Yesterday, state legislative leaders unveiled a joint budget deal that again puts North Carolina on the wrong track by pursuing deeper tax cuts at the expense of strengthening public education, public health and safety, and the other building blocks of a strong economy. The deal includes another costly round of income tax cuts, additional tax breaks for selected industries and an expansion in the sales tax base to include installation, repair, and maintenance services. The tax plan will cause a revenue decline of $383.6 million over a two-year period, with the annual loss ballooning to $692.9 million in by the fifth year.
The state Senate is scheduled to give preliminary approval to the 400-plus page deal today and final approval tomorrow, despite its extremely late (11:30 p.m. last night) release. The House is expected to vote on the deal as early as Thursday, with it headed to the Governor’s desk after a final vote. The stop-gap spending measure that is currently in place expires Friday at midnight and would need to be extended for a fourth time if a final budget deal is not in place by then.
While most of the public budget debate this week will be on the spending side, examining how lawmakers pay for the budget deal is just as important. This is especially true due to this new round of costly tax cuts that come on top of the $1 billion in annual tax cuts approved two years ago. Both tax plans drain resources that otherwise could have been used to build opportunity and replace the worst cuts enacted since the economic downturn.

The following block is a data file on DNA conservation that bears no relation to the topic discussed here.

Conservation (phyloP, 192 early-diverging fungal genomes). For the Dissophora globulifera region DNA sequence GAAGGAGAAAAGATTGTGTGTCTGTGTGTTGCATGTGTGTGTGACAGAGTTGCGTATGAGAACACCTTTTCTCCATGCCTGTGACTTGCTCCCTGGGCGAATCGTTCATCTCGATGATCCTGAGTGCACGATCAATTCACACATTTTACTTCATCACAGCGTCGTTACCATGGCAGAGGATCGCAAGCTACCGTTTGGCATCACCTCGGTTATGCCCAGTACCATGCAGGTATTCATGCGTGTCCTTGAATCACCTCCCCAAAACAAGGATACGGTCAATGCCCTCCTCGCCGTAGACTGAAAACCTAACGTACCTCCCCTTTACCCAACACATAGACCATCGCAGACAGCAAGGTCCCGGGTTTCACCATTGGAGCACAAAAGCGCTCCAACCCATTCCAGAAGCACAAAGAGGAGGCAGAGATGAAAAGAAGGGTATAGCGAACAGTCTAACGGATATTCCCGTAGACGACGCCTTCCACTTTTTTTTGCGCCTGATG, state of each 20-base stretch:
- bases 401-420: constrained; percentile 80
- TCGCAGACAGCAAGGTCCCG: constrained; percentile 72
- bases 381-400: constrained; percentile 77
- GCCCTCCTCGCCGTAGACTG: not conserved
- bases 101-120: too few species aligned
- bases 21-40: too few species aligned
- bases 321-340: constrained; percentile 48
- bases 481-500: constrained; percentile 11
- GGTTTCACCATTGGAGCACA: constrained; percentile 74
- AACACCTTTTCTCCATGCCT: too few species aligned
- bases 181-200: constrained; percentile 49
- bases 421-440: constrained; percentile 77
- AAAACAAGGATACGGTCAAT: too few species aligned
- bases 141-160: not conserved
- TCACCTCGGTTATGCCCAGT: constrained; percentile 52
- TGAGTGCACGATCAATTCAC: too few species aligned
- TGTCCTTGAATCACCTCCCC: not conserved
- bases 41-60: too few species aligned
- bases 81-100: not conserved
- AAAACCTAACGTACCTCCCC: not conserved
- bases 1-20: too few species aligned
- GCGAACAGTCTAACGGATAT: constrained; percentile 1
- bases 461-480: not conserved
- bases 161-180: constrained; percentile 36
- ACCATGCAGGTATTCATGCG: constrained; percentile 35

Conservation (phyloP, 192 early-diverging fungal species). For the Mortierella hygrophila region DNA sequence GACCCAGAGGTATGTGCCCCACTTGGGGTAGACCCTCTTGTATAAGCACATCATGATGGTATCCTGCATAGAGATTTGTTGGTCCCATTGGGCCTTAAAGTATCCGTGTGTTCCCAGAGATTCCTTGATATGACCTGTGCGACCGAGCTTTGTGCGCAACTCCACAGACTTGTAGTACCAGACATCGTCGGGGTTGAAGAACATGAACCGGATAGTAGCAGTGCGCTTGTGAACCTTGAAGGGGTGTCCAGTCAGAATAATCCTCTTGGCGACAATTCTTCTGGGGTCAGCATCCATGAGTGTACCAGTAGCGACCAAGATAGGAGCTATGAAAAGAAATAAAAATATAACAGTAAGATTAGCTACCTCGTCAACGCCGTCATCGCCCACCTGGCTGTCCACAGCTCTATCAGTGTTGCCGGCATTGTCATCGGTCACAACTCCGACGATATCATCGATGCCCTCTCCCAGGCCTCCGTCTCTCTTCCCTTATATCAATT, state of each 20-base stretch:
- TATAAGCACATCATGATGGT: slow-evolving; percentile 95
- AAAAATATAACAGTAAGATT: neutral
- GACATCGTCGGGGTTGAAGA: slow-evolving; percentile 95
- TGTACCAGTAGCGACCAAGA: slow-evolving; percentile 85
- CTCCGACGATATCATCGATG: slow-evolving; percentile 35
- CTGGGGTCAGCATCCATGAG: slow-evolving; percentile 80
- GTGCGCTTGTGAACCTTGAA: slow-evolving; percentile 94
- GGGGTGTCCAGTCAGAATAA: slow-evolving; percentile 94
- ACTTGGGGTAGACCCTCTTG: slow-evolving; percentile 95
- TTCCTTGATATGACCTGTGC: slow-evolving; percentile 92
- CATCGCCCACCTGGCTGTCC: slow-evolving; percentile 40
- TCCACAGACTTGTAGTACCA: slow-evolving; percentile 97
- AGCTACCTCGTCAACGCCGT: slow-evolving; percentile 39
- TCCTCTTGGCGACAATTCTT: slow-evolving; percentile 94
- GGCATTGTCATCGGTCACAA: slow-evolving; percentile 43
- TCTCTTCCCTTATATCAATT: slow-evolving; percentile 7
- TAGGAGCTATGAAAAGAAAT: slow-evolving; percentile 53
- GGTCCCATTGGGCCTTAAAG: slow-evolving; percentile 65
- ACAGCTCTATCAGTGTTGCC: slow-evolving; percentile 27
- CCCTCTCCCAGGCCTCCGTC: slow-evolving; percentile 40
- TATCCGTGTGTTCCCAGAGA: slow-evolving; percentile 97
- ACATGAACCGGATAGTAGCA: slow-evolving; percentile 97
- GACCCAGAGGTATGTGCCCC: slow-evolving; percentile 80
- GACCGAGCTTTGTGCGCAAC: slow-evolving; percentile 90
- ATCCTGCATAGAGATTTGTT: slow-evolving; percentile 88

Where the money comes from
To start out, the proposal relies on a surplus of anticipated revenue collections, “reversions” (money that it is anticipated that agencies will return to the state) and other “one-time” dollars. Details include:
- Revenues came in above projections by $445.8 million for the 2015 fiscal year. And, leadership has access to nearly $417.7 million in unspent money that is expected to be left “on the table” at the end of the current fiscal year.
- They also have an additional $2 million due to the Dorothy Dix property sale but that is offset by an already-approved tax change that costs the state $1 million.
- Lawmakers used 70 percent of the over-collections and unspent money to boost the state’s main savings account and the savings account dedicated to repairs and renovations of state properties. This is a good decision because it is increasingly clear that the FY15 surplus is one-time in nature.
- Leadership carries over the remaining $264.5 million into the upcoming budget cycle (more than what they’ve done in the past couple of years). These dollars should only be used for one-time expenses because it is one-time money.
On top of the money that the leadership carries over at the end of this fiscal year, they expect to receive $21.97 billion in base revenues. Details include:
- Most of the revenues will come from taxes, primarily from the state income tax, sales tax, and corporate income tax. The remaining revenue comes from the Highway Fund and other non-tax sources. (The Highway Fund transfer is repealed; see below).
- The revenue total is diminished by approximately $1 billion per year as a result of the tax plan that lawmakers enacted in 2013—the benefits of which primarily flow to wealthy individuals and profitable corporations.
- The total also includes the latest rate reduction to the corporate income tax, which will be lowered from 5 to 3 percent by 2017, costing $109.1 million in FY16 and $349.1 million in FY17. Lawmakers should have eliminated—or at least delayed—this tax break until revenues recover to the level that’s needed to adequately fund education, public health, and other vital public services.